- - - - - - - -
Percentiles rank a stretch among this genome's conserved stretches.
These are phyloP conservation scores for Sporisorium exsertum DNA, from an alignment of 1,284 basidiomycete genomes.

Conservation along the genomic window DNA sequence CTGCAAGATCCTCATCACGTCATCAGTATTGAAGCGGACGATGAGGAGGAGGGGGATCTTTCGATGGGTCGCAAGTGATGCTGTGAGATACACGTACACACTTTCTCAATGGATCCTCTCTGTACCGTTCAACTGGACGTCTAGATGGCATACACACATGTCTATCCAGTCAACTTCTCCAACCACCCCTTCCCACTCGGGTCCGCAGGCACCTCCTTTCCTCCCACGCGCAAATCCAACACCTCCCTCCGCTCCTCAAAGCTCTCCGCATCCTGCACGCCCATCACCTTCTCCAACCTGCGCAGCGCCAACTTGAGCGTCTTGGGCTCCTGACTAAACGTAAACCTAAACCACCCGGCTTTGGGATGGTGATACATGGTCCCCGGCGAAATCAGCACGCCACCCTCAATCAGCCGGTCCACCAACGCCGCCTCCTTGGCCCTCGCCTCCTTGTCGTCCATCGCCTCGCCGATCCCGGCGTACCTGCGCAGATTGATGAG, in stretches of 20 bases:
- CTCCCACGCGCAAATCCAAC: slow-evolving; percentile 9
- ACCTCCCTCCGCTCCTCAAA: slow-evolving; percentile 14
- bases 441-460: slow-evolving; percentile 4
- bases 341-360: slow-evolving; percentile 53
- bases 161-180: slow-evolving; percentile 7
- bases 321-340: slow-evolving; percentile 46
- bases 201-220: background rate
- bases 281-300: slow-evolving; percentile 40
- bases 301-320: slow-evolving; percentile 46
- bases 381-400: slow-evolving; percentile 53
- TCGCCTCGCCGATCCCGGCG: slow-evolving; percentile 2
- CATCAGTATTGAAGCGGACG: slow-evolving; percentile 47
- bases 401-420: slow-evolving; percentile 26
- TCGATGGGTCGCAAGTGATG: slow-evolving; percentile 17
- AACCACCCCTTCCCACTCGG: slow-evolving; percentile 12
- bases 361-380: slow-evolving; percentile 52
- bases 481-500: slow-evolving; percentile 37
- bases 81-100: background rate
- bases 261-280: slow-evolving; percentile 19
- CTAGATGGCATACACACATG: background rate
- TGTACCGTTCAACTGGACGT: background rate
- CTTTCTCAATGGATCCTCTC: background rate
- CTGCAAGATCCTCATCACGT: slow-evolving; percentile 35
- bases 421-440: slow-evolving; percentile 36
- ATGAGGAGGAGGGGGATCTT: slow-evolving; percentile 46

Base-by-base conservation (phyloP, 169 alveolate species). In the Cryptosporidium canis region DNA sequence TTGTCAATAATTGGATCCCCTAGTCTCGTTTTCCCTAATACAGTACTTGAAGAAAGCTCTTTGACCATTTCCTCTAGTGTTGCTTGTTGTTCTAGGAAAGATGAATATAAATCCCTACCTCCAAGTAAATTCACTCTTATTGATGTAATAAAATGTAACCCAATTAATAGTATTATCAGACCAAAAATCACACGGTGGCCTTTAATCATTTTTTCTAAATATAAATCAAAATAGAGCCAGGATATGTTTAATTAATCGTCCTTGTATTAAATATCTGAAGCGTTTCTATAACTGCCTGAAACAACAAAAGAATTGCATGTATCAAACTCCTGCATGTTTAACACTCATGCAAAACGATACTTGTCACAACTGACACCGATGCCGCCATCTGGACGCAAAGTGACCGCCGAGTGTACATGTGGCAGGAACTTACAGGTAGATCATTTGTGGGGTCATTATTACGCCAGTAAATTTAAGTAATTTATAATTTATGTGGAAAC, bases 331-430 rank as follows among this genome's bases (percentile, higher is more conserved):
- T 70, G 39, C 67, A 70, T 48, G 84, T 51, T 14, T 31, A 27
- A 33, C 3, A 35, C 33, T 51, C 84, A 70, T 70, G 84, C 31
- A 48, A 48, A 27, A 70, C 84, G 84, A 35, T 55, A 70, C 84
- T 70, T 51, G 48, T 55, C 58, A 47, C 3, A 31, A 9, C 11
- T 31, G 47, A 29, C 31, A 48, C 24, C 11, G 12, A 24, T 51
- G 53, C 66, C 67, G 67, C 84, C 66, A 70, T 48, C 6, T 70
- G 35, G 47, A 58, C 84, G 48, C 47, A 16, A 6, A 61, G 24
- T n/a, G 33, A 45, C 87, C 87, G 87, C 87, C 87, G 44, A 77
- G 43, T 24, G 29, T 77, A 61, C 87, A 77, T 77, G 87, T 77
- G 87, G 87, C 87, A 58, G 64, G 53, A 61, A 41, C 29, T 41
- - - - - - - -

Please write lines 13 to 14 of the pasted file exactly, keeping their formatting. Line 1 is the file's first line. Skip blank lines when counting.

- bases 381-400: slow-evolving; percentile 53
- TCGCCTCGCCGATCCCGGCG: slow-evolving; percentile 2